Why male emotions need to be recognised
By MARY HOGAN
THE sudden death of young people impacts terribly on all of us. Death by suicide, though, has an added poignancy, with unanswered questions, self-blame and an endless list of “if only …” Such unnecessary deaths catapults into our consciousness the well-recognised fact that most men deny, conceal or bury their negative emotions. One in four people suffers from mental health issues but we are all equally vulnerable.
For some unknown reason, we regard the playing field of hurling, soccer, rugby, and Gaelic football as the only admissible place for men to show their innermost feelings. Only there, it seems, is it acceptable for our normally stoic men-folk to collapse in utter despair, bitter despondency and tearful helplessness in the face of defeat. (And, conversely, unrestrained delight and spontaneous affection.) Saipan is seared in our minds forever with the memory of Roy Keane, Mick McCarthy and Niall Quinn’s raw, painful agony palpably visible.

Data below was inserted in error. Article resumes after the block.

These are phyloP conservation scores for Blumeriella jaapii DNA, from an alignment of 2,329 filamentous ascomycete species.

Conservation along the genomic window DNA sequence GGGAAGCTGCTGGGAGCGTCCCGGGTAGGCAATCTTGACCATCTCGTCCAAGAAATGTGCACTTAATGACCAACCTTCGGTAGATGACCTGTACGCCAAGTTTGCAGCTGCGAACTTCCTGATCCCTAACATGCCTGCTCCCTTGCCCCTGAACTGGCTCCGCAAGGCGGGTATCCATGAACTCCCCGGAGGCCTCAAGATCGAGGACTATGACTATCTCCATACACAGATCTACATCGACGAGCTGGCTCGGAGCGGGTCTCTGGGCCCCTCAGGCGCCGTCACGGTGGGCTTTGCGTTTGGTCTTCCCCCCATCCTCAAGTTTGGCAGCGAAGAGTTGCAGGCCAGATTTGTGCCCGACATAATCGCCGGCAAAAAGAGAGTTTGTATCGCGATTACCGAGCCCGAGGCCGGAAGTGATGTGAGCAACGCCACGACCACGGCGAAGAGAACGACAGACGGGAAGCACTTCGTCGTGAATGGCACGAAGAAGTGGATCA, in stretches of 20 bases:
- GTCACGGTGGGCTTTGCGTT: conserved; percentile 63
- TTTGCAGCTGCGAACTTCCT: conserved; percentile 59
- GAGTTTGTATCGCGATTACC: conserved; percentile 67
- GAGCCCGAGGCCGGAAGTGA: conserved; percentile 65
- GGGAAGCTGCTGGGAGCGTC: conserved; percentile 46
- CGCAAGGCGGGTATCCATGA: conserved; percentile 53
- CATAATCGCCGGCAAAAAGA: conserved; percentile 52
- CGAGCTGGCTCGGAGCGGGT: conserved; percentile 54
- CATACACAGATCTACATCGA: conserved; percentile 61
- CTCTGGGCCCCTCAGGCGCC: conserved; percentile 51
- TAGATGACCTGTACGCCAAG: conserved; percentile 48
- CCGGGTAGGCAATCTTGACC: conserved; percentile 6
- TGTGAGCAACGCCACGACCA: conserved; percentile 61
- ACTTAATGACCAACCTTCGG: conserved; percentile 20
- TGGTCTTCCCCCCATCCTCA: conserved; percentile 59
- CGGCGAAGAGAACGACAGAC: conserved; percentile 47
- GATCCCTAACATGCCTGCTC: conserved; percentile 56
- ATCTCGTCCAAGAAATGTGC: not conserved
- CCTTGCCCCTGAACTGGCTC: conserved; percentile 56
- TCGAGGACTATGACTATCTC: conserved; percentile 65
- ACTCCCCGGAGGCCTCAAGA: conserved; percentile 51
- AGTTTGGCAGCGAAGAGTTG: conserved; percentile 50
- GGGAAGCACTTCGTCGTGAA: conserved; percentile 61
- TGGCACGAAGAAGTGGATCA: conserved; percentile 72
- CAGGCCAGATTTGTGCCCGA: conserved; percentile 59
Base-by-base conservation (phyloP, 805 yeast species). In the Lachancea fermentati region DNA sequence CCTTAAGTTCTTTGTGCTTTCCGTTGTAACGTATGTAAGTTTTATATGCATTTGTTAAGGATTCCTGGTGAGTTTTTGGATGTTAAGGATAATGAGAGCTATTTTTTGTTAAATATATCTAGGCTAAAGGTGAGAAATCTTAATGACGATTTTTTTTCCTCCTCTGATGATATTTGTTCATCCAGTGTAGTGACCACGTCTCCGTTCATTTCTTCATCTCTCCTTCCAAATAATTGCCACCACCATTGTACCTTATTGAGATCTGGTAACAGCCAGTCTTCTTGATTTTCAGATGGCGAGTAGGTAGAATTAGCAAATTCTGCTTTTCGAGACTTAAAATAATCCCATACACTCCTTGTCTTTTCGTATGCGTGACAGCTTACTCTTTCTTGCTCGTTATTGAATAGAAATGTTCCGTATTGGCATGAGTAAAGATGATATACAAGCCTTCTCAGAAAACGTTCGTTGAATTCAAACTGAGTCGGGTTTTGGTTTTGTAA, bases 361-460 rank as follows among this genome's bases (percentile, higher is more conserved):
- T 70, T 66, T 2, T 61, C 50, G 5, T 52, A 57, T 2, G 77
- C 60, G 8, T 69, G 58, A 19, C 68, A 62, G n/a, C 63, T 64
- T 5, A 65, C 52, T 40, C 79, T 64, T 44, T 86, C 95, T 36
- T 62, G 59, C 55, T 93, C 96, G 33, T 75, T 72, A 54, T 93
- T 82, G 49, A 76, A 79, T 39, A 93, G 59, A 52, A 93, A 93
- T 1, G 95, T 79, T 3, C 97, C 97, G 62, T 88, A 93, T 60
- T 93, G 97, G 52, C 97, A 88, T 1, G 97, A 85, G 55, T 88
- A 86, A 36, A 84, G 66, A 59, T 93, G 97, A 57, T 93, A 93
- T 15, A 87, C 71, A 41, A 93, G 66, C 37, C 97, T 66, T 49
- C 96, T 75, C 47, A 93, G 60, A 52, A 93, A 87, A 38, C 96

In my previous work as a relationship counsellor/personal development instructor, most men’s inability to convey negative feelings appropriately and clearly constantly surfaced. The causes are varied and not always readily identifiable.
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